Wastewater statistics ‘mapped out’
Statistics Norway has attempted to create a simplified map of the country’s wastewater facilities. The visualisation shows the divide between the predominantly high-grade chemical and/or biological treatment in the east of the country and the Trøndelag region and more mechanical treatment in the rest of the country.
- Full set of figures
- Discharges and treatment of municipal waste water
- Series archive
- Discharges and treatment of municipal waste water (archive)
The map also shows natural purification plants in the inner eastern parts of the country (e.g. Hedmark and Oppland) and that there are dispersed direct discharges along the coast, from western Norway up to Finnmark in the north.
55 per cent compliance with treatment permits
Compliance with treatments permits represents an important ‘constraint’ in running a wastewater facility. The statistics show that 55 per cent of the 4.5 million people connected to a wastewater facility (50 per or more) are linked to a facility that complies with their treatment permits in 2016. Furthermore, 33 per cent do not comply, and compliance was unknown for 12 per cent (due to missing data).
Figure 2. Compliance with treatment permits for inhabitants connected to large wastewater facilities (50 pe or more). By county. 2016. Inhabitants connected
|Compliance with treatment permits unknown||Non-compliance with treatment permits||Compliance with treatment permits|
|Møre og Romsdal||79514||24234||104119|
|Sogn og Fjordane||11476||21930||39071|
|Akershus og Oslo||75825||79052||1102752|
Three out of five connected to high-grade treatment
In 2016, 62 per cent of Norway’s population was connected to high-grade treatment plants – biological and/or chemical treatment.
Figure 3. Share of the population connected to various types of treatment plants. By county. 2016
|Individual treatments plants - direct discharges||Individual treatments plants - other treatment||Individual treatments plants - septic waste collection||Individual treatments plants - mini wastewater treatment plant||Wastewater facilities with direct discharges||Mechanical, natural purification or other types of treatment||Advanced treatments plants|
|Møre og Romsdal||3228||180||58035||288||20841||172079||14947|
|Sogn og Fjordane||2792||17||37455||313||3304||52930||16243|
|Akershus and Oslo||617||3573||34201||13497||0||5||1257624|
|Rest of the country||28378||4940||415993||10243||112786||1107708||629304|
|North Sea Counties||2818||5751||312867||36265||0||30487||2626784|
|The whole country||31196||10691||728860||46508||112786||1138195||3256088|
High-grade treatment plants have the ability to remove far more of the pollutants from the wastewater before being discharged into rivers and water systems than mechanical treatment plants. This applies in particular to phosphorous and organic material, but also other types of pollutants.
Furthermore, the statistics show that 22 per cent of the population was connected to mechanical or other types of treatment, 2 per cent had direct discharges and the remaining 14 per cent of the population were connected to small wastewater facilities (less than 50 pe).
1 014 tonnes of phosphorous in 2016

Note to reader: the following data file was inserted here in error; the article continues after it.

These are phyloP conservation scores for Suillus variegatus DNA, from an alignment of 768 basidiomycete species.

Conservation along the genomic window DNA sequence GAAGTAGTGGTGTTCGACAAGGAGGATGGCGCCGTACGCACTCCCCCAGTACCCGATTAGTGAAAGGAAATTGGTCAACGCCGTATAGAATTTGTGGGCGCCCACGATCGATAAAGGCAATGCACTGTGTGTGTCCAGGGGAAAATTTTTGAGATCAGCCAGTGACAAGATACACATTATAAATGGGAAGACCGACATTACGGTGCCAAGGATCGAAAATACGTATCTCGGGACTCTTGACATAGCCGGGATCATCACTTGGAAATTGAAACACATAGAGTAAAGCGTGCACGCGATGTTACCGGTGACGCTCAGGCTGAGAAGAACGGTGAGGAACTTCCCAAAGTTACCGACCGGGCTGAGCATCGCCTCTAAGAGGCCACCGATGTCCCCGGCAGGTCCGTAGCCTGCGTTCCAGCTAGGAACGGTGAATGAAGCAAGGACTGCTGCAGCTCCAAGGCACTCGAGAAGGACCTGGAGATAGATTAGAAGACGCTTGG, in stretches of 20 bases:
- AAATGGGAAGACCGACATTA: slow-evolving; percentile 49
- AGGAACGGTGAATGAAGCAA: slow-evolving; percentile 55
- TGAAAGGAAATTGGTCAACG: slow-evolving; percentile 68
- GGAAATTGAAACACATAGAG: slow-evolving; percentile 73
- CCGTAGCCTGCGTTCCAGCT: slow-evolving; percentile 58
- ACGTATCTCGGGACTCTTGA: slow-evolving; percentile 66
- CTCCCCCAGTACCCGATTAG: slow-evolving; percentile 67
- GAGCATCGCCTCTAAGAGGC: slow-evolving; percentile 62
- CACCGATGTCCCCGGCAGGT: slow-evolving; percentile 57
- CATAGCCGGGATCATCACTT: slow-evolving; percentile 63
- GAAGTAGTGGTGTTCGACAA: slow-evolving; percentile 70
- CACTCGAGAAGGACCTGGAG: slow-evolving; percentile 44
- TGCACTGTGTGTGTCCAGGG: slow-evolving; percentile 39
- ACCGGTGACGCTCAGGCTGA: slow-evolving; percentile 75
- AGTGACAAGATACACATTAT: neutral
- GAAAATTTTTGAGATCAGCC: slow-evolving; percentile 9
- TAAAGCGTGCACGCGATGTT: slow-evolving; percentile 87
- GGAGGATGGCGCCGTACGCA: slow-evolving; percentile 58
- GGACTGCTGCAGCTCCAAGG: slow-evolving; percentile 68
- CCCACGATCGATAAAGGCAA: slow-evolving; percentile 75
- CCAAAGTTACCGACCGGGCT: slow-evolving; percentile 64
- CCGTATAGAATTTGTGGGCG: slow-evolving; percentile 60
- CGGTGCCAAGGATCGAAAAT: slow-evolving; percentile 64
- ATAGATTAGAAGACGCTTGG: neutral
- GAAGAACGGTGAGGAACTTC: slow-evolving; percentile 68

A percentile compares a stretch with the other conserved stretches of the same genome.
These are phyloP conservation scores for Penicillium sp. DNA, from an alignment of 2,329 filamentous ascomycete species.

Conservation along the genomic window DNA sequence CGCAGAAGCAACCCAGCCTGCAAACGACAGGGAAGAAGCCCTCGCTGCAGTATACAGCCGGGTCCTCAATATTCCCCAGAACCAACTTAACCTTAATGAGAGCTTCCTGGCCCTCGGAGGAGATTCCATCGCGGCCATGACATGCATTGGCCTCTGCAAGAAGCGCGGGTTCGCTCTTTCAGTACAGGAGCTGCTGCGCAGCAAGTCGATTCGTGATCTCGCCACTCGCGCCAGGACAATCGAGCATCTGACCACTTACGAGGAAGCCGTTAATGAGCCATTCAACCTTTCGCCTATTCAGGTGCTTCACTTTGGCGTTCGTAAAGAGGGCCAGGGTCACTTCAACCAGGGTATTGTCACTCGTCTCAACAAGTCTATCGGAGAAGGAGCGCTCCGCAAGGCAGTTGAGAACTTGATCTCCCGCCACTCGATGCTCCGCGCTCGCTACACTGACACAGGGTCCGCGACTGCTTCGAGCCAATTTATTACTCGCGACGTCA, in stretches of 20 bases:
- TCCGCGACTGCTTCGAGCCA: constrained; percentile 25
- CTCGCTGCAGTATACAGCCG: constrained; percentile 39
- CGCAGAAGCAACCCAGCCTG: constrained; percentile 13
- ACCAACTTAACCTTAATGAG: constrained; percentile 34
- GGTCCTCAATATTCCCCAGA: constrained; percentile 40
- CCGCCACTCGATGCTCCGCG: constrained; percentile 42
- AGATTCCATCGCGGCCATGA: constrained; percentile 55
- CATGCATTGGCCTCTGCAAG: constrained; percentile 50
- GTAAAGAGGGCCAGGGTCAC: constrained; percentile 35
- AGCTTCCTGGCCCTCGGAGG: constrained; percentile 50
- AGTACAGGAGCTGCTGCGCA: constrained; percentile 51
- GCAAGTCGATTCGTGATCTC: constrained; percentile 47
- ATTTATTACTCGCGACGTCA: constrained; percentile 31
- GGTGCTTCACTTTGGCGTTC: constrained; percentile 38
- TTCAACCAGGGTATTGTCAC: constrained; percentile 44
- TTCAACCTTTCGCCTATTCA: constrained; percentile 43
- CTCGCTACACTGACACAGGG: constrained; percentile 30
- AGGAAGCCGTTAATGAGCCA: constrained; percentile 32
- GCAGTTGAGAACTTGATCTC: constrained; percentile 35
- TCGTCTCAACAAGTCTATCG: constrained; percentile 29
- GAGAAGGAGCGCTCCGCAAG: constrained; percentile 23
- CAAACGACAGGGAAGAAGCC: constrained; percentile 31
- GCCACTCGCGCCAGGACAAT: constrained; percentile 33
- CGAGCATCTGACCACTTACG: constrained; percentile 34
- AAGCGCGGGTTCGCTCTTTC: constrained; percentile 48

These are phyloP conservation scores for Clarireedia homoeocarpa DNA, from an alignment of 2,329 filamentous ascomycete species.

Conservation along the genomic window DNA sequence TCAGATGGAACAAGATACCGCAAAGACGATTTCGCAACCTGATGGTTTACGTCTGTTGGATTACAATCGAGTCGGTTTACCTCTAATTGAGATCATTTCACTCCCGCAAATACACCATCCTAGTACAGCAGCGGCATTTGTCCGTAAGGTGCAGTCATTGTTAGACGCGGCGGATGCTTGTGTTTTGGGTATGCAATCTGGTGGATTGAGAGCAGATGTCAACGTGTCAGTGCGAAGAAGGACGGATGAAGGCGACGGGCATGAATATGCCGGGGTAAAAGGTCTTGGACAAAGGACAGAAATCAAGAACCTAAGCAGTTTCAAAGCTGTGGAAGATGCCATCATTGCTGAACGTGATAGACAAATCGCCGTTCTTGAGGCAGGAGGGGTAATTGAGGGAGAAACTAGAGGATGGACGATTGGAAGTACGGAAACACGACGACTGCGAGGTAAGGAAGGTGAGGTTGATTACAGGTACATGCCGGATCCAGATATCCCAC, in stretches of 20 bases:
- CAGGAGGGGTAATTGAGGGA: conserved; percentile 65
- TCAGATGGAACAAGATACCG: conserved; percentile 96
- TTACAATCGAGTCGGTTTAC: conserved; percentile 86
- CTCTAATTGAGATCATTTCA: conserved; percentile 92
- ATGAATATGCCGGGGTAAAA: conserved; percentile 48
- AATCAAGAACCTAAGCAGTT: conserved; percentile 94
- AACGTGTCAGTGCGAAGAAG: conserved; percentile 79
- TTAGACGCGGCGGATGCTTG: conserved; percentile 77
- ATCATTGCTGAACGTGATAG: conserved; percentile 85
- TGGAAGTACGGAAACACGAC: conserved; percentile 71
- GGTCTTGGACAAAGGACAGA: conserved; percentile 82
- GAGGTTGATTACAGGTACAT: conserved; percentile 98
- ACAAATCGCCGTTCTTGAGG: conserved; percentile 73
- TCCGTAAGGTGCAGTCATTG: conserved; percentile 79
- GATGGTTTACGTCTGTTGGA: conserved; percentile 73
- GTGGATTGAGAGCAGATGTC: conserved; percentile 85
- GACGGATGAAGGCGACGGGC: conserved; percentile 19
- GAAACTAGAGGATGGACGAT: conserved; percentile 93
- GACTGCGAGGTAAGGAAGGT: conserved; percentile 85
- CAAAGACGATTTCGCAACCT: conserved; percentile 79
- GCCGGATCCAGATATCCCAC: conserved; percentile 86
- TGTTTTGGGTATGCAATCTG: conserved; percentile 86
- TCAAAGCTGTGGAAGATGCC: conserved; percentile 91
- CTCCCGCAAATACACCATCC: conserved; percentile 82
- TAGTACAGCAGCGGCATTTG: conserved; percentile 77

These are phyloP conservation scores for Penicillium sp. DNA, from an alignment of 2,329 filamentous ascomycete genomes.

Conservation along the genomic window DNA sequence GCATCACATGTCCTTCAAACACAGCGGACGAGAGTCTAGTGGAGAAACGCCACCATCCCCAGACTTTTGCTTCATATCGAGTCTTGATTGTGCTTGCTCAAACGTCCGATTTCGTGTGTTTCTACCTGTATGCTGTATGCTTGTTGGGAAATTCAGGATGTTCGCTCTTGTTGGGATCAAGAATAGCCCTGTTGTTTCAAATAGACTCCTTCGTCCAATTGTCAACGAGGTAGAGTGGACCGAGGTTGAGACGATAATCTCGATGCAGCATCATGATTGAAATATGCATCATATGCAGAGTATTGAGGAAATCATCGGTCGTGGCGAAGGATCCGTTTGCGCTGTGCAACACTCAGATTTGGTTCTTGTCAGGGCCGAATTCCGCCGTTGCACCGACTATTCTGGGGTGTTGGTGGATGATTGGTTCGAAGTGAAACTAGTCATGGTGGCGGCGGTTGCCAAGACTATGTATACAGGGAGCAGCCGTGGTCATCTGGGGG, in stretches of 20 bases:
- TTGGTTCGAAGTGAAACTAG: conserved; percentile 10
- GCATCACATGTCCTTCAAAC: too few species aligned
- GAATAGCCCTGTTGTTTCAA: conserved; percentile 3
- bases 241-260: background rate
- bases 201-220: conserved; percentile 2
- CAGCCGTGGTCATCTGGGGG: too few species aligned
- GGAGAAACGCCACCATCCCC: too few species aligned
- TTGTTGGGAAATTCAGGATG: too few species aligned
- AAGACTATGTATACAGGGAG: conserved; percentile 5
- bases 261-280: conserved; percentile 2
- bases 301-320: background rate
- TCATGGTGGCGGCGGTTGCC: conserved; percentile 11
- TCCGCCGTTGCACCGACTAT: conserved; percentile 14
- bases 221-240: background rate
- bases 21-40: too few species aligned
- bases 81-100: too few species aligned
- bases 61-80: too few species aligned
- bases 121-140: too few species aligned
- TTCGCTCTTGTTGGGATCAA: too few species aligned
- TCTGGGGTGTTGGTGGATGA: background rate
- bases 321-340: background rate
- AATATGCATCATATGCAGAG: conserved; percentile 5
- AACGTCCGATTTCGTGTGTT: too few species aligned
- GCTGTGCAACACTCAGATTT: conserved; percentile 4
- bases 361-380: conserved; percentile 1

For 2016, the discharges of phosphorous (TOT-P) from municipal facilities of 50 pe or more have been estimated at 1 014 tonnes. Per inhabitant connected, this discharge corresponds to 0.23 kg phosphorous per year.
When estimations of leakage from the pipeline system (150 tonnes) and discharges from small independent wastewater facilities (360 tonnes) are also added, the total figure is around 1 530 tonnes for the whole wastewater sector. In comparison, Statistic Norway’s fertiliser survey (in Norwegian only) shows that a total of 15 200 tonnes of phosphorous in the form of inorganic fertiliser and manure was applied to agricultural areas in Norway in 2013. Thus, in a ‘resource perspective in an ideal world’ the wastewater sector could potentially cover around 10 per cent of the phosphorous demand in the agricultural sector.
In 2016, the phosphorous treatment efficiency of the wastewater sector as a whole has been estimated at 67 per cent of the incoming amount. However, there is a big regional variety, and treatment efficiencies are generally higher in counties on the eastern part of the country and in the Trøndelag area, where treatment permits are stricter and recipient capacity is somewhat lower (more sensitive to pollution).
4.8 per cent increase in costs of wastewater services
In 2016, the total cost for all municipalities was NOK 7.3 billion. This constitutes an increase of 4.8 per cent compared to 2015. The costs related to the wastewater sector are made up of capital costs and operating costs, and the increase mentioned is due to an increase in both operating and capital costs.
Figure 5. Distribution among municipalities of contribution margin ratio and full cost ratio. 2016
|Contribution margin ratio||Full cost ratio|
|0 - 70||5||2|
|71 - 90||18||5|
|91 - 100||24||86|
|101 - 110||23||0|
|111 - 120||12||0|
|121 - 130||7||0|
Wastewater fees are determined by the municipalities in accordance with the full cost principle. Local conditions such as patterns of built-up areas, topography, bedrocks in the ground, the need for pumping stations and treatment requirements are all factors behind the variation in fees.
Around 51 per cent of the population live in municipalities with a contribution margin ratio of more than 100 per cent, which means that the incomes from fees are higher than the fee calculation basis. At the same time, a total of 86 per cent of the municipalities have a full cost ratio between 91 and 110 per cent, and these municipalities are home to 96 per cent of the population. Thus, a major part of the population lives in municipalities where the costs for wastewater services are covered by fees. The municipality may then use the surplus to fund provisions or cover earlier deficits.